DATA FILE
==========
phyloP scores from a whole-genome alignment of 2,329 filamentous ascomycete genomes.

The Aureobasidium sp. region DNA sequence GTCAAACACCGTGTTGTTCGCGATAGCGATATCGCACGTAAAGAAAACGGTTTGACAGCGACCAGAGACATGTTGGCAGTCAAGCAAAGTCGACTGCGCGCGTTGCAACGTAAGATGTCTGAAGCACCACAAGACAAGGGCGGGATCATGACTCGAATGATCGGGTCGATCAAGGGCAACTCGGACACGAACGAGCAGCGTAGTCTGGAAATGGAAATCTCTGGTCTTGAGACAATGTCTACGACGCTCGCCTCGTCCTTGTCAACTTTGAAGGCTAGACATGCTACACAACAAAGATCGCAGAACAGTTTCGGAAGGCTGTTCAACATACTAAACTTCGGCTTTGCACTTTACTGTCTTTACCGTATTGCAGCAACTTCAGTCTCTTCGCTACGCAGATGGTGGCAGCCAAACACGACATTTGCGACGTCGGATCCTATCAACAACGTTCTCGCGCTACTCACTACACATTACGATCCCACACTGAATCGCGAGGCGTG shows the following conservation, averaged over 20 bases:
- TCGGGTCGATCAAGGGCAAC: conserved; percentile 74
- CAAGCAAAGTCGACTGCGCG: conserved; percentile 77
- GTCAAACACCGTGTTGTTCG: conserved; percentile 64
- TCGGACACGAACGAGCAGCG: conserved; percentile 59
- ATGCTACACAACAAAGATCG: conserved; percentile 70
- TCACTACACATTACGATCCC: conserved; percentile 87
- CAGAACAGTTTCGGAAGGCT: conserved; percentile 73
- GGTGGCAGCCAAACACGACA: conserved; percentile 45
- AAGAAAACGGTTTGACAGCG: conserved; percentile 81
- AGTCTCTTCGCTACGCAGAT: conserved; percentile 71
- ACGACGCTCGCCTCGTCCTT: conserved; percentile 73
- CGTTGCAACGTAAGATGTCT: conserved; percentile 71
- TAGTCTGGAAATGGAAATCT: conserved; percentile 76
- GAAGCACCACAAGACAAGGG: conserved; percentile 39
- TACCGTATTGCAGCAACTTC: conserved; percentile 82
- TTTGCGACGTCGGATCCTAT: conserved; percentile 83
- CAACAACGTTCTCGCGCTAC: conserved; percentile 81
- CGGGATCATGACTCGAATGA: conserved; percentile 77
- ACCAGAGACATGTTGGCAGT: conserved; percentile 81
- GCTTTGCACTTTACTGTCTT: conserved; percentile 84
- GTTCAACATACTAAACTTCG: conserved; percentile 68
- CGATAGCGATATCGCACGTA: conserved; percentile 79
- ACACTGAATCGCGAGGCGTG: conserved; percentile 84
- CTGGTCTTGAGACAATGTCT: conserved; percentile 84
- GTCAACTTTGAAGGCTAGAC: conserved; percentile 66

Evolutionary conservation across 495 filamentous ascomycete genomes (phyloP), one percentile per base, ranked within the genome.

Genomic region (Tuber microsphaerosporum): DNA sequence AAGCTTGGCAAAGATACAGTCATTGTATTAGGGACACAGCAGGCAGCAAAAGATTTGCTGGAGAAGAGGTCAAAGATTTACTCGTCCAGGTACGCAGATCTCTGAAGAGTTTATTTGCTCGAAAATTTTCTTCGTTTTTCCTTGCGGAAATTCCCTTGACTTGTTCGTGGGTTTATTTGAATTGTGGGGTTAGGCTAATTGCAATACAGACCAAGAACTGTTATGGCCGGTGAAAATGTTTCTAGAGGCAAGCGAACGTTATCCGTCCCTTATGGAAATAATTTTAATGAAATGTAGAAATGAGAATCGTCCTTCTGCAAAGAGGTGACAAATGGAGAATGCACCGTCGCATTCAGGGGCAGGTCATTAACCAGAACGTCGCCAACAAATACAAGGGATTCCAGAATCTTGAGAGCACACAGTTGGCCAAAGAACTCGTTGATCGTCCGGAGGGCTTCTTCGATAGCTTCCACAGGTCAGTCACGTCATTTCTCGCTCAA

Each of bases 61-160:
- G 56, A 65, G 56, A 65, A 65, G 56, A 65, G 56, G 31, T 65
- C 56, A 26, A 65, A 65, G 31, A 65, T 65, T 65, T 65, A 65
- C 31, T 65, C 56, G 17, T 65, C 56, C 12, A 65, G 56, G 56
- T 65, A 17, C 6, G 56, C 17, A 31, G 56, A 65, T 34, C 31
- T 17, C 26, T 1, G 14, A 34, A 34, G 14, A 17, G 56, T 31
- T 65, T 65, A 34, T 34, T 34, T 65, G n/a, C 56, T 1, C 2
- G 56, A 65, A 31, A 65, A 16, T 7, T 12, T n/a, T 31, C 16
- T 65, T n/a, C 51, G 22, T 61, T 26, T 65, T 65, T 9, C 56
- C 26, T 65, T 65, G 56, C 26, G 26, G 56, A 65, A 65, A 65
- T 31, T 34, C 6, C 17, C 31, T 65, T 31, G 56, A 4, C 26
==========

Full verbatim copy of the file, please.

phyloP scores from a whole-genome alignment of 2,329 filamentous ascomycete genomes.

The Aureobasidium sp. region DNA sequence GTCAAACACCGTGTTGTTCGCGATAGCGATATCGCACGTAAAGAAAACGGTTTGACAGCGACCAGAGACATGTTGGCAGTCAAGCAAAGTCGACTGCGCGCGTTGCAACGTAAGATGTCTGAAGCACCACAAGACAAGGGCGGGATCATGACTCGAATGATCGGGTCGATCAAGGGCAACTCGGACACGAACGAGCAGCGTAGTCTGGAAATGGAAATCTCTGGTCTTGAGACAATGTCTACGACGCTCGCCTCGTCCTTGTCAACTTTGAAGGCTAGACATGCTACACAACAAAGATCGCAGAACAGTTTCGGAAGGCTGTTCAACATACTAAACTTCGGCTTTGCACTTTACTGTCTTTACCGTATTGCAGCAACTTCAGTCTCTTCGCTACGCAGATGGTGGCAGCCAAACACGACATTTGCGACGTCGGATCCTATCAACAACGTTCTCGCGCTACTCACTACACATTACGATCCCACACTGAATCGCGAGGCGTG shows the following conservation, averaged over 20 bases:
- TCGGGTCGATCAAGGGCAAC: conserved; percentile 74
- CAAGCAAAGTCGACTGCGCG: conserved; percentile 77
- GTCAAACACCGTGTTGTTCG: conserved; percentile 64
- TCGGACACGAACGAGCAGCG: conserved; percentile 59
- ATGCTACACAACAAAGATCG: conserved; percentile 70
- TCACTACACATTACGATCCC: conserved; percentile 87
- CAGAACAGTTTCGGAAGGCT: conserved; percentile 73
- GGTGGCAGCCAAACACGACA: conserved; percentile 45
- AAGAAAACGGTTTGACAGCG: conserved; percentile 81
- AGTCTCTTCGCTACGCAGAT: conserved; percentile 71
- ACGACGCTCGCCTCGTCCTT: conserved; percentile 73
- CGTTGCAACGTAAGATGTCT: conserved; percentile 71
- TAGTCTGGAAATGGAAATCT: conserved; percentile 76
- GAAGCACCACAAGACAAGGG: conserved; percentile 39
- TACCGTATTGCAGCAACTTC: conserved; percentile 82
- TTTGCGACGTCGGATCCTAT: conserved; percentile 83
- CAACAACGTTCTCGCGCTAC: conserved; percentile 81
- CGGGATCATGACTCGAATGA: conserved; percentile 77
- ACCAGAGACATGTTGGCAGT: conserved; percentile 81
- GCTTTGCACTTTACTGTCTT: conserved; percentile 84
- GTTCAACATACTAAACTTCG: conserved; percentile 68
- CGATAGCGATATCGCACGTA: conserved; percentile 79
- ACACTGAATCGCGAGGCGTG: conserved; percentile 84
- CTGGTCTTGAGACAATGTCT: conserved; percentile 84
- GTCAACTTTGAAGGCTAGAC: conserved; percentile 66

Evolutionary conservation across 495 filamentous ascomycete genomes (phyloP), one percentile per base, ranked within the genome.

Genomic region (Tuber microsphaerosporum): DNA sequence AAGCTTGGCAAAGATACAGTCATTGTATTAGGGACACAGCAGGCAGCAAAAGATTTGCTGGAGAAGAGGTCAAAGATTTACTCGTCCAGGTACGCAGATCTCTGAAGAGTTTATTTGCTCGAAAATTTTCTTCGTTTTTCCTTGCGGAAATTCCCTTGACTTGTTCGTGGGTTTATTTGAATTGTGGGGTTAGGCTAATTGCAATACAGACCAAGAACTGTTATGGCCGGTGAAAATGTTTCTAGAGGCAAGCGAACGTTATCCGTCCCTTATGGAAATAATTTTAATGAAATGTAGAAATGAGAATCGTCCTTCTGCAAAGAGGTGACAAATGGAGAATGCACCGTCGCATTCAGGGGCAGGTCATTAACCAGAACGTCGCCAACAAATACAAGGGATTCCAGAATCTTGAGAGCACACAGTTGGCCAAAGAACTCGTTGATCGTCCGGAGGGCTTCTTCGATAGCTTCCACAGGTCAGTCACGTCATTTCTCGCTCAA

Each of bases 61-160:
- G 56, A 65, G 56, A 65, A 65, G 56, A 65, G 56, G 31, T 65
- C 56, A 26, A 65, A 65, G 31, A 65, T 65, T 65, T 65, A 65
- C 31, T 65, C 56, G 17, T 65, C 56, C 12, A 65, G 56, G 56
- T 65, A 17, C 6, G 56, C 17, A 31, G 56, A 65, T 34, C 31
- T 17, C 26, T 1, G 14, A 34, A 34, G 14, A 17, G 56, T 31
- T 65, T 65, A 34, T 34, T 34, T 65, G n/a, C 56, T 1, C 2
- G 56, A 65, A 31, A 65, A 16, T 7, T 12, T n/a, T 31, C 16
- T 65, T n/a, C 51, G 22, T 61, T 26, T 65, T 65, T 9, C 56
- C 26, T 65, T 65, G 56, C 26, G 26, G 56, A 65, A 65, A 65
- T 31, T 34, C 6, C 17, C 31, T 65, T 31, G 56, A 4, C 26